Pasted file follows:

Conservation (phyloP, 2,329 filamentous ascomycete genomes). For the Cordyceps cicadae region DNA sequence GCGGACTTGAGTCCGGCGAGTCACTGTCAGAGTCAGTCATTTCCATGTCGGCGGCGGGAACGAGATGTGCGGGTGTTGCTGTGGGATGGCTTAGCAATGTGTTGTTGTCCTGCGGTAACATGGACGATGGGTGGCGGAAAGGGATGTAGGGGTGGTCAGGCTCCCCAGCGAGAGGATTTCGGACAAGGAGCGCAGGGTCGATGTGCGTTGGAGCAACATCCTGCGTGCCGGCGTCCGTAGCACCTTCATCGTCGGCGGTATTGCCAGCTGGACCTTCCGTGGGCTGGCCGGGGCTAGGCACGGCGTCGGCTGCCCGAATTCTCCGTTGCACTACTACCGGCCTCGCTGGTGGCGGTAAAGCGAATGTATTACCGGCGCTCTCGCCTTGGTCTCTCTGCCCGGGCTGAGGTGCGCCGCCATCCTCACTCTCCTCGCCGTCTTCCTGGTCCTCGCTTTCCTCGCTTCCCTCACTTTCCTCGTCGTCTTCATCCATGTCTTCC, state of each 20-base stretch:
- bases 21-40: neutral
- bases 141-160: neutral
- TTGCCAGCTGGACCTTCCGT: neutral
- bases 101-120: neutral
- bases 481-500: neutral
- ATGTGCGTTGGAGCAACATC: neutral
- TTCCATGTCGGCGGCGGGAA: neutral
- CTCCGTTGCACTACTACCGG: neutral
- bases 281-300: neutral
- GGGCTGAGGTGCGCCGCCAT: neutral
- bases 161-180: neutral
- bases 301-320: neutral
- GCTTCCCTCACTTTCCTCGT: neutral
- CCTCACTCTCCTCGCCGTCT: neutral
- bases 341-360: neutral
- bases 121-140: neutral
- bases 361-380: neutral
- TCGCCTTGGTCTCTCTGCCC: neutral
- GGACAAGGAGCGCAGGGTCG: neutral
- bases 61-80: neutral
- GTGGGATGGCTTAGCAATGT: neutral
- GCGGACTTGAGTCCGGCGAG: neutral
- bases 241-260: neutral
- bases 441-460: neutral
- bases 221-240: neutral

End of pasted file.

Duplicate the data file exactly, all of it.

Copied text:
Conservation (phyloP, 2,329 filamentous ascomycete genomes). For the Cordyceps cicadae region DNA sequence GCGGACTTGAGTCCGGCGAGTCACTGTCAGAGTCAGTCATTTCCATGTCGGCGGCGGGAACGAGATGTGCGGGTGTTGCTGTGGGATGGCTTAGCAATGTGTTGTTGTCCTGCGGTAACATGGACGATGGGTGGCGGAAAGGGATGTAGGGGTGGTCAGGCTCCCCAGCGAGAGGATTTCGGACAAGGAGCGCAGGGTCGATGTGCGTTGGAGCAACATCCTGCGTGCCGGCGTCCGTAGCACCTTCATCGTCGGCGGTATTGCCAGCTGGACCTTCCGTGGGCTGGCCGGGGCTAGGCACGGCGTCGGCTGCCCGAATTCTCCGTTGCACTACTACCGGCCTCGCTGGTGGCGGTAAAGCGAATGTATTACCGGCGCTCTCGCCTTGGTCTCTCTGCCCGGGCTGAGGTGCGCCGCCATCCTCACTCTCCTCGCCGTCTTCCTGGTCCTCGCTTTCCTCGCTTCCCTCACTTTCCTCGTCGTCTTCATCCATGTCTTCC, state of each 20-base stretch:
- bases 21-40: neutral
- bases 141-160: neutral
- TTGCCAGCTGGACCTTCCGT: neutral
- bases 101-120: neutral
- bases 481-500: neutral
- ATGTGCGTTGGAGCAACATC: neutral
- TTCCATGTCGGCGGCGGGAA: neutral
- CTCCGTTGCACTACTACCGG: neutral
- bases 281-300: neutral
- GGGCTGAGGTGCGCCGCCAT: neutral
- bases 161-180: neutral
- bases 301-320: neutral
- GCTTCCCTCACTTTCCTCGT: neutral
- CCTCACTCTCCTCGCCGTCT: neutral
- bases 341-360: neutral
- bases 121-140: neutral
- bases 361-380: neutral
- TCGCCTTGGTCTCTCTGCCC: neutral
- GGACAAGGAGCGCAGGGTCG: neutral
- bases 61-80: neutral
- GTGGGATGGCTTAGCAATGT: neutral
- GCGGACTTGAGTCCGGCGAG: neutral
- bases 241-260: neutral
- bases 441-460: neutral
- bases 221-240: neutral